International Demand

Air fares rise 50% as domestic and international travel rebounds

More Americans are flying this summer than there are plane seats available, driving up ticket prices as airlines grapple skyrocketing fuel prices, staffing challenges and small fleets.

Flight tickets with American Airlines, Delta Air Lines and United Airlines – the three largest national carriers – increased by nearly 50% for the week ending May 23 compared to a year ago, according to analysis by Cowen, a financial services company. Cowen tracked nearly 300 routes in four different carrier fare classes using data from New York-based Harrell Associates, which tracks airline price trends.

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A report from the Mastercard Economics Institute shows consumers are booking domestic and international travel at a rate not seen since before the pandemic. By the end of April, flight bookings were up 25% from pre-pandemic levels, with the report’s authors noting an “unprecedented increase” in international travel, based on anonymized spending data from Mastercard cardholders.

“Capacity is being stretched”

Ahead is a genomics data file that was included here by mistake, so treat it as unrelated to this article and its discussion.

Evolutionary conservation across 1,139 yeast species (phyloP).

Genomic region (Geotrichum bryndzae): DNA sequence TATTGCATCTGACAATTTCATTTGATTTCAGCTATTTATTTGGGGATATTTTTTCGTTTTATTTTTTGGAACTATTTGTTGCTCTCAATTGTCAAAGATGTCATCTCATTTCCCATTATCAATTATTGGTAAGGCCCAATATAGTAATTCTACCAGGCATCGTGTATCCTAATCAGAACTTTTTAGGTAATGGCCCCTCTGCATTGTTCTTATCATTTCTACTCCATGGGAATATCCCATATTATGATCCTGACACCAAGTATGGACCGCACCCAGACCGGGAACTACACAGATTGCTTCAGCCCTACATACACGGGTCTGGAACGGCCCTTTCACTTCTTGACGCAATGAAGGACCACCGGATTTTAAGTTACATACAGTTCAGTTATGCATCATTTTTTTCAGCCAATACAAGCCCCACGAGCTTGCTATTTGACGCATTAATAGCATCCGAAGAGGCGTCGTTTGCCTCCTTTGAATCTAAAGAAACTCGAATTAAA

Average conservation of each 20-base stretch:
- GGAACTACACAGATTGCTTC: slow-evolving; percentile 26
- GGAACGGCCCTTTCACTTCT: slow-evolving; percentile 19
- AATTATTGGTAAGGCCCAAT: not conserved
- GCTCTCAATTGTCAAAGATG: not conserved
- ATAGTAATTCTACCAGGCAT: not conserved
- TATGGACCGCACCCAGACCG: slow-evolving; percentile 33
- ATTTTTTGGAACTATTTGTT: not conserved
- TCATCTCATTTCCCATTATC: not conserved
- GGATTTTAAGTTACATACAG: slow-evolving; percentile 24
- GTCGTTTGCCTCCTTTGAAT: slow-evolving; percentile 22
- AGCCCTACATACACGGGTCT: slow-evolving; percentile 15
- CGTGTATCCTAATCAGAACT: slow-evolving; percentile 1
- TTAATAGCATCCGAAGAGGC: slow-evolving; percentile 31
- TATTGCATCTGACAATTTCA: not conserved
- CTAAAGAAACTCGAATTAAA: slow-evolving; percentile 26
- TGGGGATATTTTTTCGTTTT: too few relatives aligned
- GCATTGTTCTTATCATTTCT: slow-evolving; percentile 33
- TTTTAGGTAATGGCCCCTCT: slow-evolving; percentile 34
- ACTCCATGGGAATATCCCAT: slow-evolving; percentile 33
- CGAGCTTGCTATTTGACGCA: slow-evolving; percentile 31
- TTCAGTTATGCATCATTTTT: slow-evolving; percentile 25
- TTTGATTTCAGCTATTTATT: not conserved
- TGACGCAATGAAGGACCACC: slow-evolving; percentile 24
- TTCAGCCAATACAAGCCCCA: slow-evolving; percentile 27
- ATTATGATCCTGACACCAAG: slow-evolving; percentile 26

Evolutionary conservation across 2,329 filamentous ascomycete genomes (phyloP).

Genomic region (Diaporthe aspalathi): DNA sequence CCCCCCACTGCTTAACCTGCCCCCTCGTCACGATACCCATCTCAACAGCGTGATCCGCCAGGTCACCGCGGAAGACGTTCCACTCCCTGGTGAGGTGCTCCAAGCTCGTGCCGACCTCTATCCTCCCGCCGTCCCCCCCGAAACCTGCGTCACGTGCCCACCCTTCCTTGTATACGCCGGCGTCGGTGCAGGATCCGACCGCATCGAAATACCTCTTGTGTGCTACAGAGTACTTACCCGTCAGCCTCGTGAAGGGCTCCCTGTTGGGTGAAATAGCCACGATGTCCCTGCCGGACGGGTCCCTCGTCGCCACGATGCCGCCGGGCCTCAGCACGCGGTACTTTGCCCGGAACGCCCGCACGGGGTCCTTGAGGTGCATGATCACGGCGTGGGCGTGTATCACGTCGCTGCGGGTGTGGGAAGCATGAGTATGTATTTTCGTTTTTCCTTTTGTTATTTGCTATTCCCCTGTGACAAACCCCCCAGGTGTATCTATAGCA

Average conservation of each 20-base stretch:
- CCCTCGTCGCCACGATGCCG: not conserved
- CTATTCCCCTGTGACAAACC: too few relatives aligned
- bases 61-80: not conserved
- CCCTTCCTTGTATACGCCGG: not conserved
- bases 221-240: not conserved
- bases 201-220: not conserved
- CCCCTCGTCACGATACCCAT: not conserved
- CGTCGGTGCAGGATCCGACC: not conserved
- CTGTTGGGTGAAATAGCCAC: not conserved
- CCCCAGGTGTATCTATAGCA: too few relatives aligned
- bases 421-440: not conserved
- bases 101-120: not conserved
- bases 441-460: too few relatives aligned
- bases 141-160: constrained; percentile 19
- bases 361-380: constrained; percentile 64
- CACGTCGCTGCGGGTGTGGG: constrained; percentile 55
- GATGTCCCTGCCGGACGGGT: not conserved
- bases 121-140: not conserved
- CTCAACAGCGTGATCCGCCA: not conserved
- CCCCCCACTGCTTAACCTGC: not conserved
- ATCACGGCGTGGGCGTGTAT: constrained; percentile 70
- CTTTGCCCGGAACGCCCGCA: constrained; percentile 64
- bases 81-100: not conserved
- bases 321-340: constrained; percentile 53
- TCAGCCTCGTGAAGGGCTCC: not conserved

Another challenge for airlines is managing rising labor costs. Industry wages and salaries as a percentage of sales rose to 22%, according to Mastercard. Landing fees, maintenance and repair costs and other operating expenses are also high.

But the rise in airfares is “all based on airline seat supply and demand,” said Robert Mann, owner of airline consultancy RW Mann & Company. “There is some pressure on costs, but it usually comes from airline margins,”

It’s also not unusual for ticket prices to go up about 30% during the summer months, compared to the rest of the year, according to Mann.

Airlines continue to recover from the impact of the pandemic, when travel has all but disappeared, as well as addressing operational issues, including pre-departure COVID-19 testing requirements for passengers traveling to other destinations. other countries.

“Some of the largest long-haul international aircraft are still not fully deployed and others are not yet available,” Mann said. “So capacity is stretched and there’s excess demand, and that’s why we have rising prices. It’s just the market reacting to excess demand over supply.”